Numismatic and History Discussions > Coin Photography, Conservation and Storage

Photographing scyphate (cupped) coins - Methods and setups

<< < (2/4) > >>

Ron C2:
I find that for the scyphates, there is no substitute for a good tungsten-based TTL ring flash designed for archival macro-photography.  The light boxes, point light sources, twin or tripple gun setups, etc. work great on the flatter coins and can be positioned around to emphasize relief detail - but on a scyphate, that rarely works out as planned - particularly shooting into the concave surface (as you noticed). 

This is the setup I'm currently using for these shots. 

Everything I hate about a ring flash (and there is a lot to hate), turns into an advantage when shooting a coin with a lot of depth of field. 

My biggest complaint about ring flashes is that they are at their best when photographing something flat with high contract.  If you shoot a "flat" coin with a ring flash, it exposes everything head-on and there are few areas of shaddow.  So it washes out the relief details that side-lighting can help accentuate.  I find every flat coin shot with a good ring flash actually looks like a weak strike of a worn die.  If you have one, try it, and you'll see what I mean.  I find the effect very pronounced on bright silver coins - it can turn an Extra-Fine specimen to an aVF without much effort - seriously.

Now when we use the same flash on a scyphate, those disadvantages become advantages.  The flan is not flat, so you are hitting the raised detail a bit from the side, but you are also still getting the "flattening" effect of a ring flash.  It shoots straight down onto the coin, so the middle of the coin will be completely lit - especially if you shoot in TTL Aperture priority.  Relief details are preserved, but with good exposure at depth. 

The main issue I still have is that the outer edge on the convex side of the coins can still be a bit under-exposed.  If you shoot in manual and play with the settings you can minimize the effect somewhat.  I need to play with some slave flashes to improve side-lighting though I think on the convex surfaces of my shots.

I gave it a go, photographing my scyphate coin with a ring light. While I am not ready for prime time with this technique, I see the point of using a ring light for these challenging coins.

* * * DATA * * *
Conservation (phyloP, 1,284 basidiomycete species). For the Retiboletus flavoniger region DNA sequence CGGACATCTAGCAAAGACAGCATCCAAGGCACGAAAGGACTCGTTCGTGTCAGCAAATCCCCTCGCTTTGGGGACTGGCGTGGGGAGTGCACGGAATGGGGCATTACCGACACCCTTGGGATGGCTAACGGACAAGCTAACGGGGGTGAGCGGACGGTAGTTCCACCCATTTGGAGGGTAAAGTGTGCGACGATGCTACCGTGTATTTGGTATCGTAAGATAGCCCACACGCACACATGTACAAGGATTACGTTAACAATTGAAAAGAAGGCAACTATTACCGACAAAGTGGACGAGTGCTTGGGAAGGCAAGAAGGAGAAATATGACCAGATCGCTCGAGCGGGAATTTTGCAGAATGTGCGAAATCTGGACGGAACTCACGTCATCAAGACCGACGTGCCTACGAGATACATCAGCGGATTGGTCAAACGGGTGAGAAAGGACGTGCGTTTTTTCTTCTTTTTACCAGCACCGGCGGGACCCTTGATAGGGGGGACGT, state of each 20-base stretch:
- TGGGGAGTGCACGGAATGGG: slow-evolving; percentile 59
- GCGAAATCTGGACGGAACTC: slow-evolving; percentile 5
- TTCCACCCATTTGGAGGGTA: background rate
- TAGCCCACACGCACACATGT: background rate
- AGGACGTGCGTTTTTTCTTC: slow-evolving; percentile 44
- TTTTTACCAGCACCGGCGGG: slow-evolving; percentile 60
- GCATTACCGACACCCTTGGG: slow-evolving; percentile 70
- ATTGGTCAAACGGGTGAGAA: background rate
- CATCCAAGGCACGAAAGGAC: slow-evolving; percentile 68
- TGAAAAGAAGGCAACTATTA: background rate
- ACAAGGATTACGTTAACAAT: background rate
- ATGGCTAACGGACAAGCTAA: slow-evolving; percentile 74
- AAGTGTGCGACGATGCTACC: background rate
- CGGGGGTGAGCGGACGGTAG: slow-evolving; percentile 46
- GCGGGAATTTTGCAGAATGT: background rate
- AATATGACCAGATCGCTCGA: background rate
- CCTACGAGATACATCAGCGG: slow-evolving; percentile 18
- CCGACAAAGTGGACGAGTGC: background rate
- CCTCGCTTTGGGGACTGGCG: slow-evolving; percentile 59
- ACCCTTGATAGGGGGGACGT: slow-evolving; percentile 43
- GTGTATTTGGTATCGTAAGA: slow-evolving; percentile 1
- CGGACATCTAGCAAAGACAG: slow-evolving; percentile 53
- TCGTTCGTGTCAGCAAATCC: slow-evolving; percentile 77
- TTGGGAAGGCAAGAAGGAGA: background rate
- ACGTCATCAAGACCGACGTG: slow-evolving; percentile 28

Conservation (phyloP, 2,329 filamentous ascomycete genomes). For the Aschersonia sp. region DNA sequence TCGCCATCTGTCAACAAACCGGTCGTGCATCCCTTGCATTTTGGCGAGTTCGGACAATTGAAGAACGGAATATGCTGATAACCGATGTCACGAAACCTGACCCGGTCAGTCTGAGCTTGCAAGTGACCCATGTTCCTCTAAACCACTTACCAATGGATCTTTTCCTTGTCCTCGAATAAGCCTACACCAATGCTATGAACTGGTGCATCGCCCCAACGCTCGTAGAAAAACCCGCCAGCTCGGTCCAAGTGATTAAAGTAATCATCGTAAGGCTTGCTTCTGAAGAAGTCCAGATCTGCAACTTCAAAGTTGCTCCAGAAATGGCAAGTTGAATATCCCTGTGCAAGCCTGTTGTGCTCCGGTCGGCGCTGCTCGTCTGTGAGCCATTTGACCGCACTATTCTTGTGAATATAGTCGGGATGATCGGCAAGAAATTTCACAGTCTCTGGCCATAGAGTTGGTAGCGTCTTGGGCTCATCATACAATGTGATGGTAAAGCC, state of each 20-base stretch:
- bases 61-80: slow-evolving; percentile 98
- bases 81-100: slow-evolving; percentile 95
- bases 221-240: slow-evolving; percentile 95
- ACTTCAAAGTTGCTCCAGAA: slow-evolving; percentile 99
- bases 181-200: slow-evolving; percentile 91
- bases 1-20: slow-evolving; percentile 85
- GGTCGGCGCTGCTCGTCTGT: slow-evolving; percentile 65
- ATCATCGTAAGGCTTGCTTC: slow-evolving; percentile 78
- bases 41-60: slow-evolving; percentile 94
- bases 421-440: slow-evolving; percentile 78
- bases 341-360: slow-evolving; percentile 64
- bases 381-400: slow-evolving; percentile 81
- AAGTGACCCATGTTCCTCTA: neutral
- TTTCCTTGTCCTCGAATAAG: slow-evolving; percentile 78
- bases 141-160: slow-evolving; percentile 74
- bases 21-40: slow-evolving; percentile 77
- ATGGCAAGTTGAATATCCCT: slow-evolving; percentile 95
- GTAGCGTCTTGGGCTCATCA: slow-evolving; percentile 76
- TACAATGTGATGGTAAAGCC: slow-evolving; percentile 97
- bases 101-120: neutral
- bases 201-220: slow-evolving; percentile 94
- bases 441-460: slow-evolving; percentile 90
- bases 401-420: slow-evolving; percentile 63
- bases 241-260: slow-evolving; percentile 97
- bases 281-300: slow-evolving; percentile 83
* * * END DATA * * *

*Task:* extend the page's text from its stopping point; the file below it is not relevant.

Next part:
I photographed an AE Trachy, Latin imitative coin using three techniques: Axial, Direct, and Ring. Without further processing, none of them is outstanding.  Sample pics attached.

My using a gray or a white background made no difference. Axial uses an 18% gray background (because I can), but I was compelled to use a white background for the Direct and Ring techniques, as I had to change how to elevate the coin above the background. 

Axial photography is my mainstay and where I'm most comfortable.  If I were to move to using a ring light, I would want to upgrade from my current LED ring light.  As you can guess, different lights have different color characteristics, or "temperature" and my current ring light skews to cooler colors. Several months of effort to get an Olympus brand ring light came to naught (and I really was hoping for the newer model).

Ron C2:
I do find the inexpensive LED ring lights to not really work all that well.  I have one, and I never use it anymore.  The Olympus RF-11 I have is superb though.

Jay GT4:
Excellent write up Ron.  I don't have any cup cons but I agree with what you say about ring lights.  So easy to wash out a coin and make it look lifeless.  I think most auction houses use this technique to get a consistant look but I'm always surprised by how much nicer the coins look when they arrive.  You learn to develop an eye for what the coin will really look like in hand from these types of photos.

I'm using a Sony a5000 with a Sony 3.5/30 macro.  I always shoot coins in Manual or aperature priority and I have my camera mounted on a home made copy stand.  My camera doesn't have an auto stack feature but I use PS CS6 which has the ability to digitally stack.  Just means I'd have to manually take a picture at different focal lengths.  I've been meaning to give that a try but never seem to have enough time. 

Ron C2:
Jay, I think you would probably find that 30mm to be less than ideal if you shoot any scyphates in the future, though if you figure out exposure and focus stacking, it would likely work. 

For coin photography in general, you might want to consider a longer macro lens.  The A5000 is an ASP-C sensor mirrorless camera, and the lens focal conversion factor is 1.5, so your lens is a 45mm full frame equivalent.  That actually does not give you very much working distance, and your depth of field and available lighting options would greatly improve with a longer lens. 

The 50/2.8 (better) or 90/2.8G (best) in e-mount would both be excellent choices in the Sony lineup. Sadly, yes, they are pricey.


[0] Message Index

[#] Next page

[*] Previous page

Go to full version